Lloyd Brisco geared up to hunt "sang"

Lloyd Brisco geared up to hunt “sang”

American ginseng is in such demand because it is one of the true longevity herbs. American and Korean ginseng are both known to compensate for the impact of stress on the body. They do this by modulating our cortisol levels. Ginseng can reduce elevated cortisol, which is implicated in many chronic health conditions like heart disease, diabetes, cancer, and obesity. By reducing the impact of stress, American ginseng can improve digestion and immune function. American ginseng can also help symptoms related to insufficient cortisol due to prolonged stress like fatigue and some types of depression. I find that it gives me more stamina and helps me work long days in the office and on the farm.  American ginseng is also a nootropic herb that helps enhances cognitive function and memory.

American ginseng is so monetarily valuable because it has these amazing medicinal benefits but takes a long time to grow and grows best in the wild. A lot of our American ginseng is exported to China and wholesale prices are on the rise, but people looking to make quick cash off the high demand for ginseng are putting this native treasure at risk. Local herb enthusiast, Madison Woods, has published a short book on Sustainable Ginseng available online as a paperback or ebook that can help people who want to grow wild-simulated ginseng on their own property. She also offers ginseng habit consultations where she personally helps you find the right wooded areas to plant ginseng for future harvest or preservation purposes. So let’s do what we can to protect this local jewel so we can continue to benefit from it for generations.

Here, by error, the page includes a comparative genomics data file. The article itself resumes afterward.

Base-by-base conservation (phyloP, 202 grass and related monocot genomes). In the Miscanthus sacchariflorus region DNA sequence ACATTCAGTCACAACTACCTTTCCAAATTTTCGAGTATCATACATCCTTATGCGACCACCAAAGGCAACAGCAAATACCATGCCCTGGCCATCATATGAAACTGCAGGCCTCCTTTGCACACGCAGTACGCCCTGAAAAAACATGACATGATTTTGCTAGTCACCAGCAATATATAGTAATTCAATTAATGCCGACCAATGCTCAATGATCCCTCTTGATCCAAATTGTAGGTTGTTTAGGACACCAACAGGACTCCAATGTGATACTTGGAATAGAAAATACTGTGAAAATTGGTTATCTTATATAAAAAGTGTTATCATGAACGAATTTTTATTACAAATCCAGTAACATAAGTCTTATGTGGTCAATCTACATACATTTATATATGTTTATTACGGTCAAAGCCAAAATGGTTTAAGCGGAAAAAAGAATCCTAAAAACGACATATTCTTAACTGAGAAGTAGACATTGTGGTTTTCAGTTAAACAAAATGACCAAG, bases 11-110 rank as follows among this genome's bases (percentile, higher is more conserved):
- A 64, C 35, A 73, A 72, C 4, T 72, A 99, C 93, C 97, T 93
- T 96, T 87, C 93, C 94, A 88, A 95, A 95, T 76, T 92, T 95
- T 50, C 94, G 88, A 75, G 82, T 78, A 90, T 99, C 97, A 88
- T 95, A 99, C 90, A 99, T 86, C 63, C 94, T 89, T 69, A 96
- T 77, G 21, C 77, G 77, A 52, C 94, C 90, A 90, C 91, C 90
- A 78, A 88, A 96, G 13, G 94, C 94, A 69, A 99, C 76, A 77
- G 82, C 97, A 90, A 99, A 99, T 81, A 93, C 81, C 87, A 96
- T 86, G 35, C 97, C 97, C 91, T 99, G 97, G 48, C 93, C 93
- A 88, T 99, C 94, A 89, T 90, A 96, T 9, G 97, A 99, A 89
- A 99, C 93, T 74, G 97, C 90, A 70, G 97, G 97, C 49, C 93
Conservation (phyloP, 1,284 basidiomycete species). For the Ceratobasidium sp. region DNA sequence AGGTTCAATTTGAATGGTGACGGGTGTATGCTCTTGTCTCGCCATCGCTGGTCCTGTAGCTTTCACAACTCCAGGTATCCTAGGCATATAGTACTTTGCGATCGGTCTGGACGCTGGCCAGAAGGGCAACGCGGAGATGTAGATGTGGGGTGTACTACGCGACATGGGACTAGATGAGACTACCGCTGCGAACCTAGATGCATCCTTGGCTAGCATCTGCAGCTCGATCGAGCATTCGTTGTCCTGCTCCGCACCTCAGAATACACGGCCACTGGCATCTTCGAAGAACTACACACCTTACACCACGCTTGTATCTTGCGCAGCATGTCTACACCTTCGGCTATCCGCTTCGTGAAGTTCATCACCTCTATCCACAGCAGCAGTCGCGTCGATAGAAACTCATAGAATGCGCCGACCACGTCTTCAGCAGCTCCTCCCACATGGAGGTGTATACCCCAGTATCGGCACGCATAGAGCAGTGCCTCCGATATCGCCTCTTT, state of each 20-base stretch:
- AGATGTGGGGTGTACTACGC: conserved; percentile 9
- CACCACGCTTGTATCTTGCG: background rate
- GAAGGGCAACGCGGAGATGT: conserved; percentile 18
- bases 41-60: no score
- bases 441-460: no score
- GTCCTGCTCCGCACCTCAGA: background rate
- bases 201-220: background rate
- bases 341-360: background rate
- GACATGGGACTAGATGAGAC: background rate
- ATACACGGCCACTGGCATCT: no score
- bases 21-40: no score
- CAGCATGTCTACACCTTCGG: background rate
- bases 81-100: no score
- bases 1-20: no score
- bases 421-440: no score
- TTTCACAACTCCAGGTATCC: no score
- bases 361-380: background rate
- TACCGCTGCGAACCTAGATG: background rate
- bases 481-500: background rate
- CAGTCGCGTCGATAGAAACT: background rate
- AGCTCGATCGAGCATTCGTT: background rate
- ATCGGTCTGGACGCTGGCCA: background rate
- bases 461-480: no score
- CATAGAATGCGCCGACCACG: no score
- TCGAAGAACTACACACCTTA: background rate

American Ginseng

American Ginseng

Detoxification Support Part 4: Love Your Liver

Since everything works together in our bodies, it is hard to say which organs are the most important for detoxification. However, the liver is clearly one of the most crucial players in clearing harmful substances from the body, because it has the highest concentration of detoxification enzymes. People like me who tend to have skin issues often have livers that don’t work optimally. I probably inherited some genetic variations that make my liver not quite as effective at neutralizing toxins. I often see this in my patients with multiple chemical sensitivities or just higher toxic burdens that makes sense from their known exposures. Sometimes medications can inhibit liver activity. Other people have increased exposure to harmful chemicals whether through their homes or jobs. I particularly worry about people in occupations like hairdresser, carpenter, and welder, just to name a few. My last blog emphasized the importance of making sure the bowels and kidneys are working optimally, which is a crucial step before you activate the liver’s detox abilities.

Once the kidneys and bowels are efficiently carrying toxins and waste out of the body, stimulate the livers capacity to neutralize toxins using herbs and nutrients. The liver detoxifies harmful compounds in a two-phase process, which is enhanced by supplements such as high quality multivitamins, whey protein, milk thistle, and N-acetyl cysteine. Phosphatidylcholine is another supplement with this effect while additionally helping to dislodge toxins from our cell membranes. Phosphatidylcholine also encourages the flow of bile in the liver to help move toxins from the liver to the bowels for final elimination. Other herbs that stimulate the production and flow of bile in the liver are milk thistle, alfalfa, and Oregon grape root.